For more than 2 decades, laser eye surgery has offered many Canadians a chance to walk away from their glasses and contact lenses. Is it right for you?
Laser eye surgery can correct common vision problems such as nearsightedness (myopia), farsightedness (hyperopia), and astigmatism (where an irregular shape of the cornea [the front surface of the eye] makes it difficult for the eye to focus). It is now also being used to help with presbyopia, the inability to focus on objects that are nearby, which a part of aging and is normally corrected with reading glasses.
Canadians can now choose between 4 types of laser eye surgery to correct their vision:
- Photo-refractive keratectomy (PRK) involves using a laser to burn away small amounts of tissue under the surface of the cornea in order to change the shape of the cornea (the front surface of the eye). This change in shape helps you to see better.
- Laser-assisted in situ keratomileusis (LASIK) involves making a small incision (cut) through the surface of the cornea (creating a "flap") so that the surgeons can reach tissues below it. Small amounts of tissue are removed using a laser to burn away the tissue. The flap is placed back over the cornea, and the cornea heals readily afterwards.
- Laser epithelial keratomileusis (LASEK) is a variation of PRK and LASIK that involves making cuts to the outer layer of the cornea so that a laser can burn away small amounts of tissue under the surface of the cornea.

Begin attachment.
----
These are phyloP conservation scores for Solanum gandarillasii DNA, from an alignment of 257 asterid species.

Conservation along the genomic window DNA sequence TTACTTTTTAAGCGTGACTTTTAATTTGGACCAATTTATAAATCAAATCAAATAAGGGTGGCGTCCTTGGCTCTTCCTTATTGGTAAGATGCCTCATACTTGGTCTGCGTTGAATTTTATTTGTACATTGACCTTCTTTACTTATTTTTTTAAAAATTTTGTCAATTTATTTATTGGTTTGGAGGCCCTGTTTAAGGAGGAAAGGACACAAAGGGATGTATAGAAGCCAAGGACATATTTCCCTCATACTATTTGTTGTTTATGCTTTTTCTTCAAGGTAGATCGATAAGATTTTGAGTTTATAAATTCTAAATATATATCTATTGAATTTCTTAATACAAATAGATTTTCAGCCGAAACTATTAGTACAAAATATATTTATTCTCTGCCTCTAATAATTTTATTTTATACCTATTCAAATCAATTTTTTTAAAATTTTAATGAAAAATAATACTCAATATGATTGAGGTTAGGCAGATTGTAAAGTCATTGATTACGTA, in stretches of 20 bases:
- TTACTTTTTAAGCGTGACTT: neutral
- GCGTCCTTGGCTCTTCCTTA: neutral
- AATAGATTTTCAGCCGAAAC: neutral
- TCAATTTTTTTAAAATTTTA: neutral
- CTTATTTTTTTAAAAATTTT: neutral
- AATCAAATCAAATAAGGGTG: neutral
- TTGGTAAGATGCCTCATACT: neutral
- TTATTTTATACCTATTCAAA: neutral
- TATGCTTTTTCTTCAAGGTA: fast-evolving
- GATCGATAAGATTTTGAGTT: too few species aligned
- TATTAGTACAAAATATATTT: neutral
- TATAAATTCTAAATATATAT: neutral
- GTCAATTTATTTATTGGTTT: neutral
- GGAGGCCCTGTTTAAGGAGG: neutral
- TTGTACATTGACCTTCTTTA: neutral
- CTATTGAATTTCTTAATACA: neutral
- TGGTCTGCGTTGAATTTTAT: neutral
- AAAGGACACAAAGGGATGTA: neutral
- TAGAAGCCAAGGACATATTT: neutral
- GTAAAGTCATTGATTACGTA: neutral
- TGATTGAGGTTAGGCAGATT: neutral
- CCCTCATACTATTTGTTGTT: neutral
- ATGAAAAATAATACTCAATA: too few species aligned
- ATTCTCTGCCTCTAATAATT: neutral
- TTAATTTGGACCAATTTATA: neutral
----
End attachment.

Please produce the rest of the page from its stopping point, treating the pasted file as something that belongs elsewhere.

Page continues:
- Epi-LASIK is modified version of LASEK that uses a mechanical device to remove the outer layer of the cornea.
While surgery to the eye sounds painful and may make you feel squeamish, it is in fact a fairly painless operation, and does not require a trip to the hospital. It is performed in special clinics by trained specialists, and the eyes heal quickly afterwards, although you may experience some initial blurry vision (particularly after the PRK and LASEK procedures). The LASEK procedure shares some of the concerns associated with both PRK and LASIK. The risk of infection is low.
While many people find that laser eye surgery corrects their vision to their satisfaction, sometimes it's necessary to return for a follow-up procedure to further correct your vision. This is more common after the PRK and LASEK surgery than after LASIK. And it's possible that you may still need to wear glasses or contacts. This is more likely if your eyes didn't respond well to the surgery (i.e., they reverted to their original condition). It may also be the result of inevitable factors such as vision changes due to aging.
If you're interested in laser eye surgery, make an appointment with an ophthalmologist (medical doctor who specializes in eye and vision care). Based on your individual case, they can recommend whether or not your vision problems could be corrected by laser eye surgery. As with any operation, there are always risks involved (the risk of serious complications is higher with LASIK surgery, as it involves cutting into the cornea), so make sure you ask your doctor any questions you have. And keep in mind that your health benefit plan may not cover this procedure, so there may be financial considerations as well.
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